Turkey’s NATO allies have by and large stood by Ankara in the wake of Turkey’s downing of a Russian Su-24 bomber this past Tuesday. As President Obama has argued, every country has the right to defend itself. The Turks and the Russians have been on opposing sides of the Syrian civil war, with Moscow intervening to bolster the fragile regime of strongman Bashar al-Assad and Ankara almost from the beginning supporting a slew of armed opposition groups wanting to overthrow Assad.
The differences over Syria notwithstanding, however, there are a number of open questions about this story. The first is the violation of the Turkish airspace itself. Allegedly, the Russian bomber, which was presumably loitering while waiting for target coordinates, spent a total of 17 seconds in Turkish territory. Prior to shooting it down, the Turks tried to radio the Russian aircraft ten times in the space of five minutes, to no avail.
Still it seems hard to believe that such a minor violation would merit a shootdown, even if, as the Turkish side claims, there had been similar violations earlier. The irony is that then-Turkish Prime Minister, and now President, Recep Tayyip Erdogan had bitterly complained in 2012 when the Syrians shot down a Turkish air force jet that had allegedly strayed into Syrian airspace. At the time he pointedly argued that “a short-term border violation can never be a pretext for an attack.” How was the situation different in the Russian case? Besides, Turkish and Greek aircraft routinely violate each other’s space; neither side would even think of shooting down the other’s aircraft.
Second, Obama’s articulation of Turkey’s “right to defend itself” does not really apply in this case. Russia and Turkey are two friendly countries that have extensive trade, tourism, and other ties. Russian President Vladimir Putin and Erdogan had vowed to raise the trade volume to $100 billion by 2023. Turkey buys large amounts of gas from Russia. They are both dependent on that trade; Turkey consumes large amounts of energy, and the Russians need the foreign exchange earnings this trade provides. Hence an armed bomber on the fringes of Turkish territory is an unlikely threat to any country, much less an important member of NATO. Why would Turkey feel threatened by that single aircraft? Why would the Russians, who are already saddled with numerous other problems, threaten a friendly country? In other words, this was not a case of self-defense but rather one of defending one’s sovereignty.
So why did Turkey shoot the plane down? There are two possible explanations, though neither is completely satisfying. The first is that the Turkish F-16s were given rules of engagement that required them to engage any aircraft that penetrated Turkish airspace, especially if the opposing craft failed to respond to emergency communication requests. The policy may have been put in place precisely because the Russians appeared to regularly violate Turkish airspace. Yet this is far too important decision to be left to individual pilots or perhaps even their ground controllers. Attacking a Russian plane entails a risk of engulfing the NATO alliance in a confrontation that it may not be seeking. NATO predictably supported Turkey, just as it had done in 2012 when the roles were reversed.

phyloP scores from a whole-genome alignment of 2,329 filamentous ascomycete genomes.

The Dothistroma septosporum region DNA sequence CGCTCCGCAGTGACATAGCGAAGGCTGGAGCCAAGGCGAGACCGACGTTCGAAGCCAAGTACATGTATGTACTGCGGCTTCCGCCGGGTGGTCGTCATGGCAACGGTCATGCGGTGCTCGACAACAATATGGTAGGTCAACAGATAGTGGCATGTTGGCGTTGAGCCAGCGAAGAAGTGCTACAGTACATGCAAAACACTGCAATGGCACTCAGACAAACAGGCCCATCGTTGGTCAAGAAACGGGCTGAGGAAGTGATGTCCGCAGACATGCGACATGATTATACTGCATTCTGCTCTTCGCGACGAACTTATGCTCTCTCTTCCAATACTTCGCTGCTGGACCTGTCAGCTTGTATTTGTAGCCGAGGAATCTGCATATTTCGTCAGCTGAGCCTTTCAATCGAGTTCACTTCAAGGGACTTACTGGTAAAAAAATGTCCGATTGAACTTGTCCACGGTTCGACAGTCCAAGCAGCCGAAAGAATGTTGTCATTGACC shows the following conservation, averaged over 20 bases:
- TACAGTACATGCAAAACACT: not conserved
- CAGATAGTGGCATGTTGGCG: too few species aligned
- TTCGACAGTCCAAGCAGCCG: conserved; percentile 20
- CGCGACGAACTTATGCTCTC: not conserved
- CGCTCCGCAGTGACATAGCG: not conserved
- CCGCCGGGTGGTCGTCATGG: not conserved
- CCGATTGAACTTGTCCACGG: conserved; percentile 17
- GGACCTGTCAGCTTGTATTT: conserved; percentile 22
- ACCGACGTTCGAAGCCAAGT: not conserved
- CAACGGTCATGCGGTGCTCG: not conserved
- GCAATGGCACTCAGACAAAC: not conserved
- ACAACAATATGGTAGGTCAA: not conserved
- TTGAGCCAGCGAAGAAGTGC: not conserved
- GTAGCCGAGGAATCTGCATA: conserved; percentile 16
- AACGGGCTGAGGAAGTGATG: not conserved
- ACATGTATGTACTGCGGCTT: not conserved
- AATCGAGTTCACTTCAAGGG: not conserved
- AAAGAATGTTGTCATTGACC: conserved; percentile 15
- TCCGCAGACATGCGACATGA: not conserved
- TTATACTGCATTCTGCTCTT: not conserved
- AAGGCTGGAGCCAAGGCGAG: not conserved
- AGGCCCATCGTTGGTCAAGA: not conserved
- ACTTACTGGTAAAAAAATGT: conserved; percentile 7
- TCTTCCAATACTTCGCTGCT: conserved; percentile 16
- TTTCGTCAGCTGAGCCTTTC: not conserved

The second explanation is that this was a deliberate act by Turkey. Ankara had been ready for any intrusion of its airspace, having made up its mind in advance of this particular incident. In this scenario, given the five minutes spent trying to radio the Russian jet, the Turkish military had ample time to consult with their political bosses; this is not a decision the Turkish General Staff would have taken on its own without civilian prodding. Given the high stakes involved, what would encourage the Turkish leadership to take such risks?
The Turks seemed particularly upset at the Russian bombardment of its allies, the anti-Assad Turkmen militia. Turkey has invested a lot of support in this militia; Erdogan publicly admitted that they had been supplying it with arms. Another worrying factor for Ankara was the growing post-Paris consensus to prioritize the fight against the Islamic State at the expense of the fight against Assad, which has always been Turkey’s primary focus. Finally, the mood in the West regarding Putin’s bullying tactics, from Ukraine to Syria, had turned sour.
Still, even if the Turks were confident of NATO support and correctly judged the growing Putin fatigue in the West, this remains too risky of a decision for any country to take. The decision requires a great deal of self-confidence, as well as an element of risk-taking. All this points to President Erdogan, who possesses both of these attributes.
Turkey may now realize that it has overplayed its hand. Erdogan, who initially said there was nothing to apologize for, is now saying that if they knew it was a Russian plane they would probably have acted differently. Erdogan likely changed his tune because Putin didn’t lose any time in retaliating against Turkish interests: Turkish convoys in Syria delivering supplies to the opposition have been bombed, Turkish businessmen have been denied entry at the Moscow airport, tourism packages are being cancelled, and Moscow is contemplating other measures, including the elimination starting January 1, 2016 of the visa-free travel program. The most worrisome, however, is the increasing arsenal, including S400 advanced air defense systems Russia has brought into Syria. This, more than anything else, will make life harder for allied aircraft over Syria and is clearly something Washington wished would never have happen.
Eventually the tensions will subside, but for the moment two mercurial leaders are confronting one another. How long the confrontation will last depends on their particular calculations.